People from Greater Manchester and across the country are invited to join a virtual service to remember the victims of the Holocaust and other genocides, and to hear the vital testimony of those whose lives have been affected by these atrocities.
Faith, civic and political leaders throughout the city-region will take part in an event to mark Holocaust Memorial Day on Wednesday 27 January, which this is year taking place online in light of the coronavirus pandemic.
The service, broadcast live to residents through Facebook, YouTube and Twitter from 10am, will hear from speakers including Holocaust survivor Tomi Komoly and Rehma Muguyeneza, survivor of the 1994 Genocide against the Tutsi in Rwanda. There will also be musical performances from Chazan Yossi Muller and Choir and Chazan Michael Isdale.
Candles of remembrance will be lit by participants including representatives from the Association of Jewish Refugees, the Greater Manchester Youth Combined Authority, the Oldham Interfaith Forum, and the Challenging Hate Forum, amongst others.
This year’s Holocaust Memorial Day takes place under the theme of ‘Be the Light in the Darkness’, encouraging people to reflect on the individuals and communities throughout history that have resisted ‘darkness’ and in doing so acted as a light for others. The theme is also a reminder that even in the darkest of times, we can all choose to ‘be the light’ in our own way, from acts of solidarity and support to others, to illuminating mistruths and safely challenging prejudice, discrimination and intolerance.
As well as commemorating the Holocaust, Holocaust Memorial Day is a day to remember those that endured and survived other genocides, including in Cambodia, Rwanda, Bosnia and Darfur.
The virtual service will be hosted by Mayor of Greater Manchester Andy Burnham, in collaboration with the ten boroughs. It will be the third annual city-region-wide commemoration in Greater Manchester, and follows last year’s event at Manchester Hall, marking the 75th anniversary of the liberation of Auschwitz-Birkenau and the 25th anniversary of the genocide in Srebrenica.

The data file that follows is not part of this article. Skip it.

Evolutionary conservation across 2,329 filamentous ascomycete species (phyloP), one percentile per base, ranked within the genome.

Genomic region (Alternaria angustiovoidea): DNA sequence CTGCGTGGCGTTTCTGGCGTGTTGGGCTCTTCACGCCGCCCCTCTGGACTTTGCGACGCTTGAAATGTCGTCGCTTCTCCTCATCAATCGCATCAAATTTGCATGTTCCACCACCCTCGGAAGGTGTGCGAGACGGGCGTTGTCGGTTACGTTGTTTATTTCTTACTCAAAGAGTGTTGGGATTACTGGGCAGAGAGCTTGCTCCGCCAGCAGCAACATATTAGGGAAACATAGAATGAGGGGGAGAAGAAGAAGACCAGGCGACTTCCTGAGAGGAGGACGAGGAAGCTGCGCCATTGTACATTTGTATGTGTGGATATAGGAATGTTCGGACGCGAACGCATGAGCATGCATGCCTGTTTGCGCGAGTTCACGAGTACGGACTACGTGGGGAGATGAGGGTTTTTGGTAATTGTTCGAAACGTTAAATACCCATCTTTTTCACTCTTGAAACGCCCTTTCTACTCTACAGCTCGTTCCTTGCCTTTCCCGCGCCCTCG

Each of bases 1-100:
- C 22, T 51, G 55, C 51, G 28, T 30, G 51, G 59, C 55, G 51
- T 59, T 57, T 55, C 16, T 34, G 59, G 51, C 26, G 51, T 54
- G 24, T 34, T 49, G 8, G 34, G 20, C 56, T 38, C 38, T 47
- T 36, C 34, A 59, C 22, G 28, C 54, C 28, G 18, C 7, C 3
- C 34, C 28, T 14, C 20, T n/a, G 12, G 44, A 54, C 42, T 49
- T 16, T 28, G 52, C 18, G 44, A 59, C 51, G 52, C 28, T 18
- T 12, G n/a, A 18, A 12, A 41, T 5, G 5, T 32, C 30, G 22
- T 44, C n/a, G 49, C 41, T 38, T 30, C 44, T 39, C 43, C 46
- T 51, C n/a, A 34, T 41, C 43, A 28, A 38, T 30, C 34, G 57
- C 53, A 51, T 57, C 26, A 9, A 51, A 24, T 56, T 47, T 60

Mayor of Greater Manchester Andy Burnham said: “We mark Holocaust Memorial Day this year in a way that’s now becoming familiar to us: separated, but united by our bonds of community, solidarity, and friendship. Once again I want to thank the Association for Jewish Refugees and the Holocaust Memorial Day Trust for their dedication and support, and Tomi and Rehma for joining us and giving us the privilege of listening to them.
“On this day we remember the Jewish people of Europe who faced such monumental evil, and all victims of the Holocaust and genocides in Rwanda, Cambodia, Bosnia, Darfur, and other places. We commemorate them, as we commemorate all who survived these atrocities and whose lights have shone defiantly against the darkness.
“If we allow ourselves to forget what happened in the past, we risk failing to recognise when those ideas try to take root again. We must never allow that, and we must stand together to challenge hatred, discrimination and persecution at every turn.”
Tomi Komoly, a Holocaust survivor originally from Hungary, said: “This is 76 years after the liberation of the concentration camps, and unfortunately people’s memories are already fading.
“There is a fresh awakening of Holocaust denial and the downplaying of its importance as an unprecedented and premeditated industrial scale murder. I want to play my part in reminding people of the significance of the day.”
Michael Newman, Chief Executive of The Association of Jewish Refugees (AJR), said: “Although we are living in difficult times when planning an event is particularly hard, it is heartening to see the important messages of Holocaust Memorial Day will still be delivered this year.
“This year’s theme, ‘Be the Light in the Darkness’, is exemplified by all the boroughs of Greater Manchester cooperating to meet the challenge so that the Holocaust is remembered and that the community joins together to heed the lessons and combat antisemitism. The AJR is proud to continue to be associated with this event.”
Rehma Muguyeneza, a survivor of the genocide against the Tutsi in Rwanda who works to raise awareness with the Ishami Foundation, said: “By coming together in this way we’re sending a clear message that people need to learn about the past and take action to create a safer future, as we honour all survivors and those whose lives were changed beyond recognition.
“It’s very important to the next generation to hear from the survivors themselves to learn the stories that have taken place around the world, in my case the 1994 genocide against the Tutsi.
“Events like this gives us opportunity to be reminded of our assembled duty to challenge hatred whenever we see it or face consequences together in silence.”